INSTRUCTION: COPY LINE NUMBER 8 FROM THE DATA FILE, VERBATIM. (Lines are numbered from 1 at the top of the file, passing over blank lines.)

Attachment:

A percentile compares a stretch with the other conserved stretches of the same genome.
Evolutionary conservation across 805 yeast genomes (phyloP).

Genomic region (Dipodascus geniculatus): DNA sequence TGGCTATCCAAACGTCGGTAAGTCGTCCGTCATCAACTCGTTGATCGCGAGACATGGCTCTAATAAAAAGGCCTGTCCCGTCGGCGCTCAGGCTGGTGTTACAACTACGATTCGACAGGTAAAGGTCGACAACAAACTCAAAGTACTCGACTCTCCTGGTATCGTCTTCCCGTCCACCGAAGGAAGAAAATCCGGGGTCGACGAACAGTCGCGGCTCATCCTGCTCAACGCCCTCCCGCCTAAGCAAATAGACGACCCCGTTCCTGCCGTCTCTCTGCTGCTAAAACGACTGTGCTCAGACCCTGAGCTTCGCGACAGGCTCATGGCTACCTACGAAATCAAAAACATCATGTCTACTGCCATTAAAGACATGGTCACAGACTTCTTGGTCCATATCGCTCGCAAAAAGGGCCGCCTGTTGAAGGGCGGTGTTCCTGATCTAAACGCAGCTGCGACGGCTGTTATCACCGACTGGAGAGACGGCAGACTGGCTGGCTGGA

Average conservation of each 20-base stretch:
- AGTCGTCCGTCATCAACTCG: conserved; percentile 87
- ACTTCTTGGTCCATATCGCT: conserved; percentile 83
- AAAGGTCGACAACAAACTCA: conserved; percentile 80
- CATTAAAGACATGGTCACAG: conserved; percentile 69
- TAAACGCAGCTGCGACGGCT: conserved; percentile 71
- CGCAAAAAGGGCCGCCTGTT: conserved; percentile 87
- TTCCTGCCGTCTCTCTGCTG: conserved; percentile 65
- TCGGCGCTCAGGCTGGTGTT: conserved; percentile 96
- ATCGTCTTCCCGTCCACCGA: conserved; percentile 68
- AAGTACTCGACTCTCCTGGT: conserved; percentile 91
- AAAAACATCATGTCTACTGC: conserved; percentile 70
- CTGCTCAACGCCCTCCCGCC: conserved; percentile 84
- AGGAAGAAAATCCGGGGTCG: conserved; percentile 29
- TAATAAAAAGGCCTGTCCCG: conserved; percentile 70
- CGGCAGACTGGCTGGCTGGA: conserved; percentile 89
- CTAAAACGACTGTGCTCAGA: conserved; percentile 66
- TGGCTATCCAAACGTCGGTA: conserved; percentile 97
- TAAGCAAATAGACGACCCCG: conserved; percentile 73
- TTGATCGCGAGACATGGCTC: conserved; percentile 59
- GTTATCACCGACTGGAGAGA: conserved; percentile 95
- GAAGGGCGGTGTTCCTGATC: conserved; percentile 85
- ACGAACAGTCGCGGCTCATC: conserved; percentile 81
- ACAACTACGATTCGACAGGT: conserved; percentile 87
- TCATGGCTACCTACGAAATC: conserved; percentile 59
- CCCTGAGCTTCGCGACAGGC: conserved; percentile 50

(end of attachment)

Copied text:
- CATTAAAGACATGGTCACAG: conserved; percentile 69